PAB Internet Reconfiguration Concerns Federal Officials (fwd)

From: Rick H. Wesson (wessorh@ar.com)
Date: Sat Jan 31 1998 - 16:17:40 PST


<http://www.washingtonpost.com/wp-srv/WPlate/1998-01/31/028l-013198-idx.html>

Internet Reconfiguration Concerns Federal Officials

By Rajiv Chandrasekaran
Washington Post Staff Writer
Saturday, January 31, 1998; Page H01

A University of Southern California researcher this week took the unusual
step of rerouting many Internet address queries to a computer he runs under
a Pentagon contract, instead of letting them go to a government-sponsored
central facility in Herndon that usually handles the traffic.

Without notifying the federal agencies that supervise the Internet,
researcher Jon Postel, widely known as the father of the Internet's
addressing system, reconfigured at least half of the Internet's 12 key
directory information computers to get their data exclusively from his
computer instead of the Herndon center, which possesses the one
authoritative worldwide list of Internet addresses, according to government
officials.

Although Postel, who runs the Internet Assigned Numbers Authority at USC,
has told officials that the reconfiguration was just a test, some government
officials and industry sources said it occurred at a highly surprising time.

Internet community leaders affiliated with Postel spent the week embroiled
in tense negotiations with the Clinton administration over the government's
future role in controlling some of the network's key operating functions.

The administration released a report yesterday calling for the Internet's
most crucial operations to be transferred from federal research agencies to
the private sector over the next two years. Some computer user groups,
including those affiliated with Postel, had urged the government to end its
oversight of the network sooner.

"It's very hard to believe the timing was entirely coincidental," said one
senior government official familiar with the incident.

Postel did not return phone calls seeking comment yesterday, but in a
statement he said the reconfiguration would result in "no change to the
data" in the directory-information computers, called "root servers." He said
that "once this test is completed, [the servers] will revert to the previous
arrangements."

Although the incident did not appear to hamper the ability of people to
access information on the Internet this week, it highlights the ad hoc
nature of how some of the network's most important operating functions are
handled. Despite the fact that Postel's research facility is funded by the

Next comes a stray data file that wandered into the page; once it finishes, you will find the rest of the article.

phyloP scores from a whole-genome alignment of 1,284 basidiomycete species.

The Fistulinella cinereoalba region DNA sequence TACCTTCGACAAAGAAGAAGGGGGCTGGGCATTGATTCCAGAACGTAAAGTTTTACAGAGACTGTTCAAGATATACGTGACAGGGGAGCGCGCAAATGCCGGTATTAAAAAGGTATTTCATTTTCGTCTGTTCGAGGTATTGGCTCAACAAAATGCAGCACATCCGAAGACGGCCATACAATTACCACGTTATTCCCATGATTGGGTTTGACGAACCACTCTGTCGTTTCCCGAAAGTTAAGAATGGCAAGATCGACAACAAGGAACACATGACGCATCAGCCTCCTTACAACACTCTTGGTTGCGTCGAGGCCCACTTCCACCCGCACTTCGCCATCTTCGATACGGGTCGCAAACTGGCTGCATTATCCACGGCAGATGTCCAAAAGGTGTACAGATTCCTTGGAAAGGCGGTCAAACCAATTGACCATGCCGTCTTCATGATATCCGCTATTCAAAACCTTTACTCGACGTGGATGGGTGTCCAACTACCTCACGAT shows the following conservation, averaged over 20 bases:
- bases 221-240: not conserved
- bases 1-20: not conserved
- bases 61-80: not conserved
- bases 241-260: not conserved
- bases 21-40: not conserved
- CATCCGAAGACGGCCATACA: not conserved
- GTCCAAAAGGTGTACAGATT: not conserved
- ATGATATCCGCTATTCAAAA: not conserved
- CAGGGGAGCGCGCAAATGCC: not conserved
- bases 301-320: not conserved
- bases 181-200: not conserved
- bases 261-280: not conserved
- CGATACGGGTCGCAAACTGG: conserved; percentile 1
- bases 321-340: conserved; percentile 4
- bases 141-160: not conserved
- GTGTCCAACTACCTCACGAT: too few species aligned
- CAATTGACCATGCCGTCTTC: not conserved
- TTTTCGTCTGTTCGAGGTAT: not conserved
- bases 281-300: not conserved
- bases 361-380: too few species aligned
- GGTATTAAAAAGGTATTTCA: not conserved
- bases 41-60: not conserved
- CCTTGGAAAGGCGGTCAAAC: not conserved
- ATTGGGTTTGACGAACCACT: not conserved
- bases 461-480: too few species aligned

Defense Department, there are no controls to prevent him from ordering a
reconfiguration.

The Clinton administration intends to change that by having a not-for-profit
corporation, starting later this year, supervise the root server system and
upgrade many of the machines.

"If you want a demonstration that the system is flaky, here you have it,"
the senior government official said.

Postel's research facility helps oversee the root servers under a Defense
Department contract. The servers, which are essential to the medium's
operation, match text Internet addresses (such as www.washingtonpost.com) to
actual network addresses that are expressed as numbers (such as

208.134.241.211). Without the servers, a user who typed in a text address
would encounter a blank screen.

There are 12 secondary root servers spread around the world that are
supposed to get their information from a main root server, which is operated
for the government by Network Solutions Inc. in Herndon. Postel, who
operates one of the 12 secondary servers, asked the operators of six others
to communicate with him instead of the main server at Network Solutions.
Senior government officials spoke to Postel Thursday night and ordered him
to have the other server computers reestablish their connections with the
Herndon server, sources said. The changes are expected to take several days
to implement.

One of the reconfigured servers is located at the University of Maryland at
College Park and handles an average of 2,000 address inquiries a second.
Gerry Sneeringer, the assistant director for networking for the university's
Academic Information Technologies Service, said he received an e-mail
message last week from Postel asking that the change be made. "If Jon asks
us to point somewhere else, we'll do it," Sneeringer said. "He is the
authority here."

Akira Kato, a researcher at the University of Tokyo who runs another root
server, said in a telephone interview that he, too, reconfigured his server
after getting an e-mail from Postel.

J. Beckwith Burr, a Commerce Department official who co-authored the
administration's report, said the incident "caused a lot of concern."

"The timing was most unfortunate," he said. "We have asked that the system
be returned to the situation it was in before and that no such tests are to
be undertaken without consultation again."

Copyright 1998 The Washington Post Company

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